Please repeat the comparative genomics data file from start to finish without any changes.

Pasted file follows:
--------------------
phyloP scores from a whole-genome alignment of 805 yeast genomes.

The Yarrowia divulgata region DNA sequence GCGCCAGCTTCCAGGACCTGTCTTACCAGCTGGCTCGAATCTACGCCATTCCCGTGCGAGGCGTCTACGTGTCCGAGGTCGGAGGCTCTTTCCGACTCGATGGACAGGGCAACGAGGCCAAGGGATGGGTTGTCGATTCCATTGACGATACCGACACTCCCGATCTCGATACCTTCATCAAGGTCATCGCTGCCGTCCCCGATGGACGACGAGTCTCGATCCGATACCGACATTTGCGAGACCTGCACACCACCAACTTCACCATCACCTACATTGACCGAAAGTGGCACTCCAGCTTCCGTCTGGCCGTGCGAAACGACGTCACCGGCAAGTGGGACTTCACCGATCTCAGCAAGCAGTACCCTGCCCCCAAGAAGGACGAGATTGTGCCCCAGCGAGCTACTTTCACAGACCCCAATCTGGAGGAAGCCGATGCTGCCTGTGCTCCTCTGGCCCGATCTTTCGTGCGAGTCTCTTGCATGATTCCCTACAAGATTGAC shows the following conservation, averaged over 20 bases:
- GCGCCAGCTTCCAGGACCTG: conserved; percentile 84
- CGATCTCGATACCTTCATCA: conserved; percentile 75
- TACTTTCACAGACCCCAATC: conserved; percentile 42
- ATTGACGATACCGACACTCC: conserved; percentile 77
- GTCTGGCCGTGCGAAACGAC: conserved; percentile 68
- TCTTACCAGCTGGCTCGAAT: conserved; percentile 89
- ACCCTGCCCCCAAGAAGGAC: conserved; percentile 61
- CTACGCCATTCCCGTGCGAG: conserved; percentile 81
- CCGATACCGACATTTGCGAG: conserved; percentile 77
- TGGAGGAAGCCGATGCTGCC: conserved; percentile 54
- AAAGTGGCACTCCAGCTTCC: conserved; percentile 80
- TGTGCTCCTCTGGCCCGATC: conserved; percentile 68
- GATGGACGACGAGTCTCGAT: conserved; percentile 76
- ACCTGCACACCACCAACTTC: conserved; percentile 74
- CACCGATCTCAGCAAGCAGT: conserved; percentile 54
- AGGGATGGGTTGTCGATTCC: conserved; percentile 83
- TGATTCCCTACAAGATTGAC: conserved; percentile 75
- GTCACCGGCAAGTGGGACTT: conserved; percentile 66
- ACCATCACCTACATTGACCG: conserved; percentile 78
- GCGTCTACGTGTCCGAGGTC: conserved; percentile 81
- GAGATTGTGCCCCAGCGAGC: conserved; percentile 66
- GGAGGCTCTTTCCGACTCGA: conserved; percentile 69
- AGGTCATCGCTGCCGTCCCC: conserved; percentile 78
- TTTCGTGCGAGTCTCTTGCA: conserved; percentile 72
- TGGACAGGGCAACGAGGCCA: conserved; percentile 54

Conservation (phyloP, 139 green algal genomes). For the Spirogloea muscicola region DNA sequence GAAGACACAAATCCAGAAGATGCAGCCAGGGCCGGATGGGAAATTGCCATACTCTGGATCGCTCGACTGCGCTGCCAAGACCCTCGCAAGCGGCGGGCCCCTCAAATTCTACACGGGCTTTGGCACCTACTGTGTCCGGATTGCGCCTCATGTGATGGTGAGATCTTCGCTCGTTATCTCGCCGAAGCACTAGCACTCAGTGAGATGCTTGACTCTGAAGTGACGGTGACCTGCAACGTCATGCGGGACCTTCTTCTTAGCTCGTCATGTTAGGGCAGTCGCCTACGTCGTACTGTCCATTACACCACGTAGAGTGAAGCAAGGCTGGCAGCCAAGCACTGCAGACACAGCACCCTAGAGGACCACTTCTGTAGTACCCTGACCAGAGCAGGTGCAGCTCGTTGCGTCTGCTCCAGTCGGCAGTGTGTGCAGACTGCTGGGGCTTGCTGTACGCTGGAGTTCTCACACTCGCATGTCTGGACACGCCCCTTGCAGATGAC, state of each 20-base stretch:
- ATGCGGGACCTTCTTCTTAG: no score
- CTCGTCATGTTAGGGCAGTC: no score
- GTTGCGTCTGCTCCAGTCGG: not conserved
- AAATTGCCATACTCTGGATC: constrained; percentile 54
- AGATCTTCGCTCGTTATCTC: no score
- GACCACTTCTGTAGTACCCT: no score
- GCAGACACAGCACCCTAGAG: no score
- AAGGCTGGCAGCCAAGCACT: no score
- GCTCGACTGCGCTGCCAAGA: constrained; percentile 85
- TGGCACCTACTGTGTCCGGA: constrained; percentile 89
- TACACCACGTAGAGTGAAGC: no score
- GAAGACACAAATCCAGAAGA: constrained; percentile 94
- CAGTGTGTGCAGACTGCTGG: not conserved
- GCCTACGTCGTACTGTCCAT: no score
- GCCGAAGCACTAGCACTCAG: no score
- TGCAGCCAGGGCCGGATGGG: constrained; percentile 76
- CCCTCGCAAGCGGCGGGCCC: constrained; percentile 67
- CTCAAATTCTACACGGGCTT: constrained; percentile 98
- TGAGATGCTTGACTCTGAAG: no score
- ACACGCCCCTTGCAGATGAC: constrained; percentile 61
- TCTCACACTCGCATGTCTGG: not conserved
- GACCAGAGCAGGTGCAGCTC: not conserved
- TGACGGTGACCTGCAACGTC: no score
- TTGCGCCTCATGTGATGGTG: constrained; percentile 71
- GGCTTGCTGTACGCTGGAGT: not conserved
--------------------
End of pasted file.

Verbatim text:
phyloP scores from a whole-genome alignment of 805 yeast genomes.

The Yarrowia divulgata region DNA sequence GCGCCAGCTTCCAGGACCTGTCTTACCAGCTGGCTCGAATCTACGCCATTCCCGTGCGAGGCGTCTACGTGTCCGAGGTCGGAGGCTCTTTCCGACTCGATGGACAGGGCAACGAGGCCAAGGGATGGGTTGTCGATTCCATTGACGATACCGACACTCCCGATCTCGATACCTTCATCAAGGTCATCGCTGCCGTCCCCGATGGACGACGAGTCTCGATCCGATACCGACATTTGCGAGACCTGCACACCACCAACTTCACCATCACCTACATTGACCGAAAGTGGCACTCCAGCTTCCGTCTGGCCGTGCGAAACGACGTCACCGGCAAGTGGGACTTCACCGATCTCAGCAAGCAGTACCCTGCCCCCAAGAAGGACGAGATTGTGCCCCAGCGAGCTACTTTCACAGACCCCAATCTGGAGGAAGCCGATGCTGCCTGTGCTCCTCTGGCCCGATCTTTCGTGCGAGTCTCTTGCATGATTCCCTACAAGATTGAC shows the following conservation, averaged over 20 bases:
- GCGCCAGCTTCCAGGACCTG: conserved; percentile 84
- CGATCTCGATACCTTCATCA: conserved; percentile 75
- TACTTTCACAGACCCCAATC: conserved; percentile 42
- ATTGACGATACCGACACTCC: conserved; percentile 77
- GTCTGGCCGTGCGAAACGAC: conserved; percentile 68
- TCTTACCAGCTGGCTCGAAT: conserved; percentile 89
- ACCCTGCCCCCAAGAAGGAC: conserved; percentile 61
- CTACGCCATTCCCGTGCGAG: conserved; percentile 81
- CCGATACCGACATTTGCGAG: conserved; percentile 77
- TGGAGGAAGCCGATGCTGCC: conserved; percentile 54
- AAAGTGGCACTCCAGCTTCC: conserved; percentile 80
- TGTGCTCCTCTGGCCCGATC: conserved; percentile 68
- GATGGACGACGAGTCTCGAT: conserved; percentile 76
- ACCTGCACACCACCAACTTC: conserved; percentile 74
- CACCGATCTCAGCAAGCAGT: conserved; percentile 54
- AGGGATGGGTTGTCGATTCC: conserved; percentile 83
- TGATTCCCTACAAGATTGAC: conserved; percentile 75
- GTCACCGGCAAGTGGGACTT: conserved; percentile 66
- ACCATCACCTACATTGACCG: conserved; percentile 78
- GCGTCTACGTGTCCGAGGTC: conserved; percentile 81
- GAGATTGTGCCCCAGCGAGC: conserved; percentile 66
- GGAGGCTCTTTCCGACTCGA: conserved; percentile 69
- AGGTCATCGCTGCCGTCCCC: conserved; percentile 78
- TTTCGTGCGAGTCTCTTGCA: conserved; percentile 72
- TGGACAGGGCAACGAGGCCA: conserved; percentile 54

Conservation (phyloP, 139 green algal genomes). For the Spirogloea muscicola region DNA sequence GAAGACACAAATCCAGAAGATGCAGCCAGGGCCGGATGGGAAATTGCCATACTCTGGATCGCTCGACTGCGCTGCCAAGACCCTCGCAAGCGGCGGGCCCCTCAAATTCTACACGGGCTTTGGCACCTACTGTGTCCGGATTGCGCCTCATGTGATGGTGAGATCTTCGCTCGTTATCTCGCCGAAGCACTAGCACTCAGTGAGATGCTTGACTCTGAAGTGACGGTGACCTGCAACGTCATGCGGGACCTTCTTCTTAGCTCGTCATGTTAGGGCAGTCGCCTACGTCGTACTGTCCATTACACCACGTAGAGTGAAGCAAGGCTGGCAGCCAAGCACTGCAGACACAGCACCCTAGAGGACCACTTCTGTAGTACCCTGACCAGAGCAGGTGCAGCTCGTTGCGTCTGCTCCAGTCGGCAGTGTGTGCAGACTGCTGGGGCTTGCTGTACGCTGGAGTTCTCACACTCGCATGTCTGGACACGCCCCTTGCAGATGAC, state of each 20-base stretch:
- ATGCGGGACCTTCTTCTTAG: no score
- CTCGTCATGTTAGGGCAGTC: no score
- GTTGCGTCTGCTCCAGTCGG: not conserved
- AAATTGCCATACTCTGGATC: constrained; percentile 54
- AGATCTTCGCTCGTTATCTC: no score
- GACCACTTCTGTAGTACCCT: no score
- GCAGACACAGCACCCTAGAG: no score
- AAGGCTGGCAGCCAAGCACT: no score
- GCTCGACTGCGCTGCCAAGA: constrained; percentile 85
- TGGCACCTACTGTGTCCGGA: constrained; percentile 89
- TACACCACGTAGAGTGAAGC: no score
- GAAGACACAAATCCAGAAGA: constrained; percentile 94
- CAGTGTGTGCAGACTGCTGG: not conserved
- GCCTACGTCGTACTGTCCAT: no score
- GCCGAAGCACTAGCACTCAG: no score
- TGCAGCCAGGGCCGGATGGG: constrained; percentile 76
- CCCTCGCAAGCGGCGGGCCC: constrained; percentile 67
- CTCAAATTCTACACGGGCTT: constrained; percentile 98
- TGAGATGCTTGACTCTGAAG: no score
- ACACGCCCCTTGCAGATGAC: constrained; percentile 61
- TCTCACACTCGCATGTCTGG: not conserved
- GACCAGAGCAGGTGCAGCTC: not conserved
- TGACGGTGACCTGCAACGTC: no score
- TTGCGCCTCATGTGATGGTG: constrained; percentile 71
- GGCTTGCTGTACGCTGGAGT: not conserved